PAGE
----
Will using reusable bags cause more deaths?
An official in San Francisco, home of the first single-use plastic bag ban in the nation, doesn't think so.
Last week, San Francisco’s Health Officer Dr. Tomas Aragon released a memo in response to a Wharton School Institute for Law and Economics paper claiming that bag bans lead to increased illnesses and deaths.
Aragon pointed out the many flaws of the paper, including an inability to draw causal conclusions based on its ecological study design.
"The basic study flaw is that persons that use reusable bags frequently may not be the same persons that were diagnosed with gastrointestinal bacterial infections in their study."
The study also failed to measure the amount of exposure in affected persons, and lacked a control to eliminate other possible factors. It was not peer-reviewed before being released and recirculated by media.
He also noted that the emergency room data used was an incomplete representation of illness, and stated that 111 of the 140 (79%) reported ER deaths from intestinal infectious diseases were for Enterocolitis due to Clostridium difficile--and should not have been included in the study.
These types of infections have been occurring more often throughout Northern America and Europe for unknown reasons, and increasing in SF since 2005 (two years before the ban). They are caused by overgrowth when exposed to antibiotics (generally in hospital patients), and a link to foodborne exposure has not been established.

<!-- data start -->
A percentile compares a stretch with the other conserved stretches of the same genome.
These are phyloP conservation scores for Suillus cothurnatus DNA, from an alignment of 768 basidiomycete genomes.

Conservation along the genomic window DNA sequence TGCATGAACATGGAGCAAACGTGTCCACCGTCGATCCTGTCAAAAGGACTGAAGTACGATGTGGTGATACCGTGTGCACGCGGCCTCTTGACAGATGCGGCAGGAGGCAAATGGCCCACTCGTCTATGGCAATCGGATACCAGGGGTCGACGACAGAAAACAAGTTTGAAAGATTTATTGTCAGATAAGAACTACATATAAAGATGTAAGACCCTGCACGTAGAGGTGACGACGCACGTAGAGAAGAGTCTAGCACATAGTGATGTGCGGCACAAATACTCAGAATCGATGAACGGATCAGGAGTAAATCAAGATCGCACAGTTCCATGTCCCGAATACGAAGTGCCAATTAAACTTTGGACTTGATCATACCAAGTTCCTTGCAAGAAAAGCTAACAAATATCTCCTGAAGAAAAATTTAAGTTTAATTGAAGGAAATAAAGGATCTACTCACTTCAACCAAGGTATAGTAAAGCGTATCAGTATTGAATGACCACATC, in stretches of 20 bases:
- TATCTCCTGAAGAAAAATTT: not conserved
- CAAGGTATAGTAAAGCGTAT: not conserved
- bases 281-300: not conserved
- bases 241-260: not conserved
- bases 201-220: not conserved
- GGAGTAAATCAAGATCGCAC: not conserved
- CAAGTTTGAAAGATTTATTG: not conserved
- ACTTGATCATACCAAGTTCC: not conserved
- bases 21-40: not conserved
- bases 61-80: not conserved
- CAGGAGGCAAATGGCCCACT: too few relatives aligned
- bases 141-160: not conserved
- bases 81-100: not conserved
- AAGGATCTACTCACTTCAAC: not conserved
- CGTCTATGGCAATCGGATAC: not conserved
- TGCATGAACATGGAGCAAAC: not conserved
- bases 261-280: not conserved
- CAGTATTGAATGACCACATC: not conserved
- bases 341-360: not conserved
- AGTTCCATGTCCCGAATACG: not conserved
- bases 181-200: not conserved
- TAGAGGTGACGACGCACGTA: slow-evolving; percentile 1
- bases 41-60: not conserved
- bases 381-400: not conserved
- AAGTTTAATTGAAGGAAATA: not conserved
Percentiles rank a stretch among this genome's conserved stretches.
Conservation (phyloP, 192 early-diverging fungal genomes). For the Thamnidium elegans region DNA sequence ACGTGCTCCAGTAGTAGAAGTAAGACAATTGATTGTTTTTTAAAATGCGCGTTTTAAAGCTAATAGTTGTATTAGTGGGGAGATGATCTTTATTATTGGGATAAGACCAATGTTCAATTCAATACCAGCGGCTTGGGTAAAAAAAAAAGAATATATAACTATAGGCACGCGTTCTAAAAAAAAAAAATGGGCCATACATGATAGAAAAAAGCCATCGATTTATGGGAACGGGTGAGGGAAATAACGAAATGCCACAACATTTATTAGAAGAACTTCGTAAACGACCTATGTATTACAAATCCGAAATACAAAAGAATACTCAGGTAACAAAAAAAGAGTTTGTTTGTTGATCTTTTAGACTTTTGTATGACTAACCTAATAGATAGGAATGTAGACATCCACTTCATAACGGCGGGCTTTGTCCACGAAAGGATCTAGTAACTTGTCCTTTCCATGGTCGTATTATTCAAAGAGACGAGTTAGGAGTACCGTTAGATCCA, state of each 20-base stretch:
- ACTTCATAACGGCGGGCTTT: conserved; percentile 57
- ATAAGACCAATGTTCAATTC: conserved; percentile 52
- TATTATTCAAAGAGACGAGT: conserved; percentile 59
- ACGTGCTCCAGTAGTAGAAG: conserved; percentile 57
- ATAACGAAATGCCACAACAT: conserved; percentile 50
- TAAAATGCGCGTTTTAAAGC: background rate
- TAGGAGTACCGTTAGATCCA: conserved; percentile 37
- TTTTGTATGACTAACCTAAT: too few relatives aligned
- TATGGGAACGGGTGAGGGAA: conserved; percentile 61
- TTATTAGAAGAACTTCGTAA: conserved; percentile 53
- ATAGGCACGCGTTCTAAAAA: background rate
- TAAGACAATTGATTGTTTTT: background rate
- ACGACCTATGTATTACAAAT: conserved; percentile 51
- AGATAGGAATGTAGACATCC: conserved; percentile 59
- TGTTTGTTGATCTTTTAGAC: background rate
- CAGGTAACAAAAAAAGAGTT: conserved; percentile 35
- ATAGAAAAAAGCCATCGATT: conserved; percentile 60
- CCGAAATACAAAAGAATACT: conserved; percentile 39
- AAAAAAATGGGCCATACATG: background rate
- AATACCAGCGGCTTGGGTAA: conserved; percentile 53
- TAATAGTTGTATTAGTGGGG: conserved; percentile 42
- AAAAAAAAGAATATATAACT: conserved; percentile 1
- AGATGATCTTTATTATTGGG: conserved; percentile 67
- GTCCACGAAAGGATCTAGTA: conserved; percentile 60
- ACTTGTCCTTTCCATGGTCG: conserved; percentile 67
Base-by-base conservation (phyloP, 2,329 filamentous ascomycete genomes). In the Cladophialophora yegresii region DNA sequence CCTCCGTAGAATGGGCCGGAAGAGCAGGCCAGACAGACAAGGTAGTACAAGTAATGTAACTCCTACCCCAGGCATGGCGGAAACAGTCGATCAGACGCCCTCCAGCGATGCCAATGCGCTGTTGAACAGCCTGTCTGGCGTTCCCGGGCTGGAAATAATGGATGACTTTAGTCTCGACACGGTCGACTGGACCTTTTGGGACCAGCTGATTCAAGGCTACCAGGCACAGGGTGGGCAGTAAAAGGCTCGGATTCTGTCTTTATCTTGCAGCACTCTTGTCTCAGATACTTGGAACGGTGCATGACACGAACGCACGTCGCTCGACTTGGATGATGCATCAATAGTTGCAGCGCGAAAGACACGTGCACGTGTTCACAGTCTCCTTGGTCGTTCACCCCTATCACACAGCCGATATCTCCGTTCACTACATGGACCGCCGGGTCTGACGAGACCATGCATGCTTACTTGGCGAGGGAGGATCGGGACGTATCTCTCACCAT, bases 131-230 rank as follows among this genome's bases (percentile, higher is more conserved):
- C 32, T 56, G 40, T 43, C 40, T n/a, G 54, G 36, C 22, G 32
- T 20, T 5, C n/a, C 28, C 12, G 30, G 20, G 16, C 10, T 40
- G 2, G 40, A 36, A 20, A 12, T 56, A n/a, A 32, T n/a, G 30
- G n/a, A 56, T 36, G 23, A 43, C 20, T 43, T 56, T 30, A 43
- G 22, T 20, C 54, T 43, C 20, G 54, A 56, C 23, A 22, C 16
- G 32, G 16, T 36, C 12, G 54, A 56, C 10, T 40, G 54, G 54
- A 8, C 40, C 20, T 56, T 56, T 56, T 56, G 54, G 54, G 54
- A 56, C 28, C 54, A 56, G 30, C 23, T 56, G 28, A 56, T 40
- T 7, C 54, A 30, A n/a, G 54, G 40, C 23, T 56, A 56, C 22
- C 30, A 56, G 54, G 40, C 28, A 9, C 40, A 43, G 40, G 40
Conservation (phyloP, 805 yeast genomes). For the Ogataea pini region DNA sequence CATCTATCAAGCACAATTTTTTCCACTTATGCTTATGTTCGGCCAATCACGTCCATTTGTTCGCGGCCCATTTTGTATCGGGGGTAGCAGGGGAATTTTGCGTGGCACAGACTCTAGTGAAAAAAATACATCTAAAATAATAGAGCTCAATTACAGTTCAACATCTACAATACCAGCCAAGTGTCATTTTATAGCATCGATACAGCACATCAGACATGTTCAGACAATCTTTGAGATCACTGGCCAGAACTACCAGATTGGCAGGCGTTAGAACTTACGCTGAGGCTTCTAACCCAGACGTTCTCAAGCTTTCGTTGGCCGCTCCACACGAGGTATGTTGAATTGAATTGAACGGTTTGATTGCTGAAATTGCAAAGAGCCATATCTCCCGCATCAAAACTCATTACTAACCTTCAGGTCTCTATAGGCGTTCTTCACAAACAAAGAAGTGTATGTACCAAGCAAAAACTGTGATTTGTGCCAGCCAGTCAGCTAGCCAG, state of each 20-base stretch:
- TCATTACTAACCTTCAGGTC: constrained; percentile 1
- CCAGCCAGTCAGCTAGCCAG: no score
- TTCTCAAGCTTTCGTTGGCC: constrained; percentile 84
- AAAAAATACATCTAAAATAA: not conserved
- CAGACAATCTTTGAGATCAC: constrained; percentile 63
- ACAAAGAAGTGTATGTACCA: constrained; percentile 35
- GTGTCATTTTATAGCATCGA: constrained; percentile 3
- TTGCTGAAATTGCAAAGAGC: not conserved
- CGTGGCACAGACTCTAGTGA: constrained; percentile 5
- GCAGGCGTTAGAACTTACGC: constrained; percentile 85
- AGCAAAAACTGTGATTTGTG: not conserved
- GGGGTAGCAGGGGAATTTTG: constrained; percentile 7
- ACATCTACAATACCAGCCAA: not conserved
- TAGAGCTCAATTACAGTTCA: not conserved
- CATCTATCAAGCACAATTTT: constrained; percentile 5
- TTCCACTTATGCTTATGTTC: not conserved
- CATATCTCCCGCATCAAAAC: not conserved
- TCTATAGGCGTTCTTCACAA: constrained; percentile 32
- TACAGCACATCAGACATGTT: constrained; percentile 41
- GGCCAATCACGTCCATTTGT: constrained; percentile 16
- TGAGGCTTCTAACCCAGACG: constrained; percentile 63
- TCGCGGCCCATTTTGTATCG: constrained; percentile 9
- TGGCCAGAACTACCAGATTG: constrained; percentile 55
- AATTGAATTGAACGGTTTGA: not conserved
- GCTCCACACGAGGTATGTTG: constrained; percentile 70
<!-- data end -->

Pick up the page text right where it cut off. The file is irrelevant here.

The remaining 29 intestinal-infection related deaths in the last 10 years are insufficient evidence for the research paper’s conclusion.
Aragon stated that the health impact question raised by the paper was valid one, and that the City and County of San Francisco was closely monitoring and studying infectious diseases. He concluded,
"...the idea that widespread use of reusable bags may cause gastrointestinal infections if they are not regularly cleaned is plausible. However, the hypothesis that there is a significant increase in gastrointestinal foodborne illnesses and deaths due to reusable bags has not been tested, much less demonstrated in this study.
It would be a disservice to San Francisco residents and visitors to alarm them by claiming that it has been. It could be useful, however, to remind people to use safe food-handling practices, including maintaining the cleanliness of everything they use to transport, handle, and prepare food."
Read more in an earlier blog.